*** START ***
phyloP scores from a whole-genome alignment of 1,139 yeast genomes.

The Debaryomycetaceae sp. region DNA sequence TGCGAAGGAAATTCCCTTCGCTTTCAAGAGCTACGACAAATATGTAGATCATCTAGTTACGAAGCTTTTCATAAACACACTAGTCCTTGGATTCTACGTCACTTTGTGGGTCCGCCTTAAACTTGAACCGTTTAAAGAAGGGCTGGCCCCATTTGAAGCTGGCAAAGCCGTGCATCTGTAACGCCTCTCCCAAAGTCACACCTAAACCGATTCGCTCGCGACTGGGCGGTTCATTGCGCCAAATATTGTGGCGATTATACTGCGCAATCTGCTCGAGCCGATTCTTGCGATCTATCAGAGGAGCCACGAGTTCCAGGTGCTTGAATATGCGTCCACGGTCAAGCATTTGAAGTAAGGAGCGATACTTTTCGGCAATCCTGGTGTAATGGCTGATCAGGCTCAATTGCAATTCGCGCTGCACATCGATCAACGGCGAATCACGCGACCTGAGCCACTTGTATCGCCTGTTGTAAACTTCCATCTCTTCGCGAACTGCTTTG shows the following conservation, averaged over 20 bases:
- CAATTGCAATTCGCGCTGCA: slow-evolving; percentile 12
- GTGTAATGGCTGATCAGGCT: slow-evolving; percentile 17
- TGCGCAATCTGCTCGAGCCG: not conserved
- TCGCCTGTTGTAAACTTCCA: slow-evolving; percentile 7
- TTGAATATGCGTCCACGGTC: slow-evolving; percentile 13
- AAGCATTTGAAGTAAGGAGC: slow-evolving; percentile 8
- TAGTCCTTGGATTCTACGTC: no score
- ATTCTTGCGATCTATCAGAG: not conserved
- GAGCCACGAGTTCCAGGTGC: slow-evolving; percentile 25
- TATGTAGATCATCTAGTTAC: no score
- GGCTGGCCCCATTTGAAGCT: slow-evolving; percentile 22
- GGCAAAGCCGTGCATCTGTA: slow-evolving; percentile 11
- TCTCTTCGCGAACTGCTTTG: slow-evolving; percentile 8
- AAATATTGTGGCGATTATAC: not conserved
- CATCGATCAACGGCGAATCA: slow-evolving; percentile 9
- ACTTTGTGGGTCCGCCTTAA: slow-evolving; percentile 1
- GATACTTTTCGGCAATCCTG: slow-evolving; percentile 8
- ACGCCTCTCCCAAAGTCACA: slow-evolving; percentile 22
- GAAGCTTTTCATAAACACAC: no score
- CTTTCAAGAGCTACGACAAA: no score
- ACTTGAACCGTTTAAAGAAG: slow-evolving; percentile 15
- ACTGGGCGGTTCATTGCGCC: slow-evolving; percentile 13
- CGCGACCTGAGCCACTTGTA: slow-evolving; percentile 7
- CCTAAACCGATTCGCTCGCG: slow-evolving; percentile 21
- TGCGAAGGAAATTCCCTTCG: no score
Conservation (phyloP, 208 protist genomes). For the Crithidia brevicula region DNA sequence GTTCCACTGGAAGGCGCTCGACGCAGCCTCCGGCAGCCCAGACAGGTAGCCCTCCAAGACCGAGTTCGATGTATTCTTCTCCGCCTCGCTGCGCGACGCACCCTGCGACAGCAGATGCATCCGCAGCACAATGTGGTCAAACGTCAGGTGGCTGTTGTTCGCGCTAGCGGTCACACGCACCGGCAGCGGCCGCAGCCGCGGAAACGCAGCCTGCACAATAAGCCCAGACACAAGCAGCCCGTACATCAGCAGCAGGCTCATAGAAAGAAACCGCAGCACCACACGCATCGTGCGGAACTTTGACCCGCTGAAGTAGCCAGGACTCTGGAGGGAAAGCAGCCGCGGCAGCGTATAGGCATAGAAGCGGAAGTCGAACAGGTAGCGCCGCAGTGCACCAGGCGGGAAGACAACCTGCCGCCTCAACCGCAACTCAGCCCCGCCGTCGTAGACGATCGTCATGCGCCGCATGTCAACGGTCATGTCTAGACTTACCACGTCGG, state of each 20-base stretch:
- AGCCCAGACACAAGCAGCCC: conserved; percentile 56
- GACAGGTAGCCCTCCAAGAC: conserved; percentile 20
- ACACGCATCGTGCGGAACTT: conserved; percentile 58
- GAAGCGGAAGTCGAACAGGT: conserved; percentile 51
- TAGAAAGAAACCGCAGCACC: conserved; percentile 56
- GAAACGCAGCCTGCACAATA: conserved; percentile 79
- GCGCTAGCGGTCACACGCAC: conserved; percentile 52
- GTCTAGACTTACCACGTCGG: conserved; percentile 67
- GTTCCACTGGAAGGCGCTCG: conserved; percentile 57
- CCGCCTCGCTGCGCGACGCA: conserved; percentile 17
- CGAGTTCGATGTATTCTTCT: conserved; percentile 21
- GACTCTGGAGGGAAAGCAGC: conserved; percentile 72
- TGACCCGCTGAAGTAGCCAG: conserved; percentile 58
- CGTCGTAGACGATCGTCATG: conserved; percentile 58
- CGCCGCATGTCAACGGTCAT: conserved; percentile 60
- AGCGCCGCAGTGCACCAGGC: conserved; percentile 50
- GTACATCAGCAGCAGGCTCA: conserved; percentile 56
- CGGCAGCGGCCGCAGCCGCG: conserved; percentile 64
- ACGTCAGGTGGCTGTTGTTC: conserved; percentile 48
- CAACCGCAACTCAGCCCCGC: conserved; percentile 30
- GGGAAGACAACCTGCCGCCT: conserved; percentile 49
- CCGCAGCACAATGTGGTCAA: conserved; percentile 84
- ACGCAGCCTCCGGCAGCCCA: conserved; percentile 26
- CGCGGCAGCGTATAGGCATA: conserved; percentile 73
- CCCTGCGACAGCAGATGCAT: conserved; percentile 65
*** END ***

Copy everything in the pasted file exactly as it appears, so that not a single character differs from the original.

phyloP scores from a whole-genome alignment of 1,139 yeast genomes.

The Debaryomycetaceae sp. region DNA sequence TGCGAAGGAAATTCCCTTCGCTTTCAAGAGCTACGACAAATATGTAGATCATCTAGTTACGAAGCTTTTCATAAACACACTAGTCCTTGGATTCTACGTCACTTTGTGGGTCCGCCTTAAACTTGAACCGTTTAAAGAAGGGCTGGCCCCATTTGAAGCTGGCAAAGCCGTGCATCTGTAACGCCTCTCCCAAAGTCACACCTAAACCGATTCGCTCGCGACTGGGCGGTTCATTGCGCCAAATATTGTGGCGATTATACTGCGCAATCTGCTCGAGCCGATTCTTGCGATCTATCAGAGGAGCCACGAGTTCCAGGTGCTTGAATATGCGTCCACGGTCAAGCATTTGAAGTAAGGAGCGATACTTTTCGGCAATCCTGGTGTAATGGCTGATCAGGCTCAATTGCAATTCGCGCTGCACATCGATCAACGGCGAATCACGCGACCTGAGCCACTTGTATCGCCTGTTGTAAACTTCCATCTCTTCGCGAACTGCTTTG shows the following conservation, averaged over 20 bases:
- CAATTGCAATTCGCGCTGCA: slow-evolving; percentile 12
- GTGTAATGGCTGATCAGGCT: slow-evolving; percentile 17
- TGCGCAATCTGCTCGAGCCG: not conserved
- TCGCCTGTTGTAAACTTCCA: slow-evolving; percentile 7
- TTGAATATGCGTCCACGGTC: slow-evolving; percentile 13
- AAGCATTTGAAGTAAGGAGC: slow-evolving; percentile 8
- TAGTCCTTGGATTCTACGTC: no score
- ATTCTTGCGATCTATCAGAG: not conserved
- GAGCCACGAGTTCCAGGTGC: slow-evolving; percentile 25
- TATGTAGATCATCTAGTTAC: no score
- GGCTGGCCCCATTTGAAGCT: slow-evolving; percentile 22
- GGCAAAGCCGTGCATCTGTA: slow-evolving; percentile 11
- TCTCTTCGCGAACTGCTTTG: slow-evolving; percentile 8
- AAATATTGTGGCGATTATAC: not conserved
- CATCGATCAACGGCGAATCA: slow-evolving; percentile 9
- ACTTTGTGGGTCCGCCTTAA: slow-evolving; percentile 1
- GATACTTTTCGGCAATCCTG: slow-evolving; percentile 8
- ACGCCTCTCCCAAAGTCACA: slow-evolving; percentile 22
- GAAGCTTTTCATAAACACAC: no score
- CTTTCAAGAGCTACGACAAA: no score
- ACTTGAACCGTTTAAAGAAG: slow-evolving; percentile 15
- ACTGGGCGGTTCATTGCGCC: slow-evolving; percentile 13
- CGCGACCTGAGCCACTTGTA: slow-evolving; percentile 7
- CCTAAACCGATTCGCTCGCG: slow-evolving; percentile 21
- TGCGAAGGAAATTCCCTTCG: no score
Conservation (phyloP, 208 protist genomes). For the Crithidia brevicula region DNA sequence GTTCCACTGGAAGGCGCTCGACGCAGCCTCCGGCAGCCCAGACAGGTAGCCCTCCAAGACCGAGTTCGATGTATTCTTCTCCGCCTCGCTGCGCGACGCACCCTGCGACAGCAGATGCATCCGCAGCACAATGTGGTCAAACGTCAGGTGGCTGTTGTTCGCGCTAGCGGTCACACGCACCGGCAGCGGCCGCAGCCGCGGAAACGCAGCCTGCACAATAAGCCCAGACACAAGCAGCCCGTACATCAGCAGCAGGCTCATAGAAAGAAACCGCAGCACCACACGCATCGTGCGGAACTTTGACCCGCTGAAGTAGCCAGGACTCTGGAGGGAAAGCAGCCGCGGCAGCGTATAGGCATAGAAGCGGAAGTCGAACAGGTAGCGCCGCAGTGCACCAGGCGGGAAGACAACCTGCCGCCTCAACCGCAACTCAGCCCCGCCGTCGTAGACGATCGTCATGCGCCGCATGTCAACGGTCATGTCTAGACTTACCACGTCGG, state of each 20-base stretch:
- AGCCCAGACACAAGCAGCCC: conserved; percentile 56
- GACAGGTAGCCCTCCAAGAC: conserved; percentile 20
- ACACGCATCGTGCGGAACTT: conserved; percentile 58
- GAAGCGGAAGTCGAACAGGT: conserved; percentile 51
- TAGAAAGAAACCGCAGCACC: conserved; percentile 56
- GAAACGCAGCCTGCACAATA: conserved; percentile 79
- GCGCTAGCGGTCACACGCAC: conserved; percentile 52
- GTCTAGACTTACCACGTCGG: conserved; percentile 67
- GTTCCACTGGAAGGCGCTCG: conserved; percentile 57
- CCGCCTCGCTGCGCGACGCA: conserved; percentile 17
- CGAGTTCGATGTATTCTTCT: conserved; percentile 21
- GACTCTGGAGGGAAAGCAGC: conserved; percentile 72
- TGACCCGCTGAAGTAGCCAG: conserved; percentile 58
- CGTCGTAGACGATCGTCATG: conserved; percentile 58
- CGCCGCATGTCAACGGTCAT: conserved; percentile 60
- AGCGCCGCAGTGCACCAGGC: conserved; percentile 50
- GTACATCAGCAGCAGGCTCA: conserved; percentile 56
- CGGCAGCGGCCGCAGCCGCG: conserved; percentile 64
- ACGTCAGGTGGCTGTTGTTC: conserved; percentile 48
- CAACCGCAACTCAGCCCCGC: conserved; percentile 30
- GGGAAGACAACCTGCCGCCT: conserved; percentile 49
- CCGCAGCACAATGTGGTCAA: conserved; percentile 84
- ACGCAGCCTCCGGCAGCCCA: conserved; percentile 26
- CGCGGCAGCGTATAGGCATA: conserved; percentile 73
- CCCTGCGACAGCAGATGCAT: conserved; percentile 65